2. OffensiveSeize, retain and exploit the initiative. Start the year how you want to finish it. Implement the types of study strategies and lecture strategies that you want to carry on throughout the year. Seize the initiative in terms of your time, your energy, and your resources. And do so right from the start. Don't let the first few weeks take control of you, but rather take controlof those first few weeks, and use them to your best advantage.
3. ManeuverThe flexible application of combat power. We continue our analogy and apply this to studying by saying that you need to learn how to maneuver your social life strategically. You don't want to end up being lonely and isolated, but you also need to be very selective about who you befriend, and what type of social life you are prepared to lead. If you want to do the all-weekend partying with every second week-night pub-crawl, your college life-span will not be very long. By the same token, you can become so involved in so many "worthy" causes (such as Chairman of the Tree-Hugging Society) that your studies suffer equally. You need to find a happy medium where you are not a recluse, but you are still maneuvering to achieve your overall Objective.
4. Unity of CommandYou make your decisions. Whilst you take other people's advice, you need to take responsibility for your own actions now. You aren't a child anymore. You are maturing and you need to realize that your new found freedom comes much greater responsibility, and thus you need to start making decisions yourself. If you are far away from home, lots of decisions that used to be made by your parents are going to have to be made by you now. When you realize that you are responsible for you own actions, you will start being able to identify and defeat those things that are distracting you from your studies.
5. LogisticsSupply lines, and management of resources are essential to the functioning of armies. Like-wise, to cope with distractions, you will need to have the resources to be able to do it. Sometimes you won't be able to do it on your own. Maintain strong links with your family, even if they are far away. Find fellow students with similar goals in mind and with similar morals and ethics, spend time with them and even try get into digs with them. In his world-famous Rich Dad Poor Dad, Robert Kiyosaki says that it is critical to surround yourself with people who excel in their specific field in order to make your business flourish. You can easily apply this in your studies. Surround yourself with friends who are diligent and committed to academic and moral excellence.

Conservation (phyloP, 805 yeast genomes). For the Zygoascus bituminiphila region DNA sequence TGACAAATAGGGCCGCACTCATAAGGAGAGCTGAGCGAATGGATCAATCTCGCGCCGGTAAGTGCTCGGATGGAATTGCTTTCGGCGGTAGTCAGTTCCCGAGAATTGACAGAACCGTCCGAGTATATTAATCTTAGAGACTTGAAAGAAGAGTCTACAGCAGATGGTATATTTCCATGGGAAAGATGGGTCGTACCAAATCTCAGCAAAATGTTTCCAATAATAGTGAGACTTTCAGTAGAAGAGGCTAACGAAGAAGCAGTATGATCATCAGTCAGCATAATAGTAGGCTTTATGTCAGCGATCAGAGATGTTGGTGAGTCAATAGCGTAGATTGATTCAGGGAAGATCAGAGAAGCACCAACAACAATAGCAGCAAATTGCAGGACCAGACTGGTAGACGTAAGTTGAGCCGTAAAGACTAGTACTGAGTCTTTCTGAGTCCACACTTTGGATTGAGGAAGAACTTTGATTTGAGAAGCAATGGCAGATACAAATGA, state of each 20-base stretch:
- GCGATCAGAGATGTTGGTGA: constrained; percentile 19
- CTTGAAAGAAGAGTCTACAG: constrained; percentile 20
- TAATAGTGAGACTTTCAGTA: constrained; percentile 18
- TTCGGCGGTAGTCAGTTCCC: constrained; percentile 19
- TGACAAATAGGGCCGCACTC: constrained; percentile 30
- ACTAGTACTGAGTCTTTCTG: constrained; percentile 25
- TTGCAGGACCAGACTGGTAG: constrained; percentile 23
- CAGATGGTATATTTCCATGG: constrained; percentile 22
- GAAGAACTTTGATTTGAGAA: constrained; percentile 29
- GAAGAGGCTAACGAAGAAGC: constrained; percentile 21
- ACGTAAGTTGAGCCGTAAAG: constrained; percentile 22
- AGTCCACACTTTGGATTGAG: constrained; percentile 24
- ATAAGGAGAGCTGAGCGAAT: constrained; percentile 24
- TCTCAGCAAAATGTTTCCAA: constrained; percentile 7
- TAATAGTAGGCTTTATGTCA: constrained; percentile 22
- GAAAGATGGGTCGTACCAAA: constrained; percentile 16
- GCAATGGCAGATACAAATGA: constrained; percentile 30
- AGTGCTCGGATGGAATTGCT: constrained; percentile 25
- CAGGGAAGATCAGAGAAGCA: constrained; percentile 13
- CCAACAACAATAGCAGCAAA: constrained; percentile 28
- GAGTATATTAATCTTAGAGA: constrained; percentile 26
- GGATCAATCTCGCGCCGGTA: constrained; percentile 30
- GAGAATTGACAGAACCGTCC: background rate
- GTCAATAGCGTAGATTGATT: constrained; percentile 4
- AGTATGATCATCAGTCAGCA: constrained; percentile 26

6. SimplicityThis military doctrine talks about keeping plans and orders short, clear and simple. You can directly apply this to your studies by simplifying your study environment. Switch off all your devices, unless you are typing or researching. If you have to use a device, be ruthless with yourself and shut down everything that you don't need. Close ALL the tabs in your browser you don't need. Turn off you iPad, iPhone, Blackberry, sound system (unless you want to play some gentle Baroque music, which has been shown to enhance your brain waves during studying). Keep It Simple Stupid. (No offense) Are there any other suggestions that you can think of that you have employed to defeat study distraction? Please share so we can all benefit.
1. Social networkingWe live in an age where checking Facebook, Twitter, and all the others is a deeply ingrained habit. It is so deeply ingrained that people can get withdrawal symptoms from not using them. It is now being called Information Deprivation Disorder. And this social networking can be a huge challenge to students while they are studying. It is an extremely common sight to see students studying with their iPhone or iPad or Blackberry right next to their textbooks, and every minute or two they check Facebook. Social networking is a huge distraction to your studying.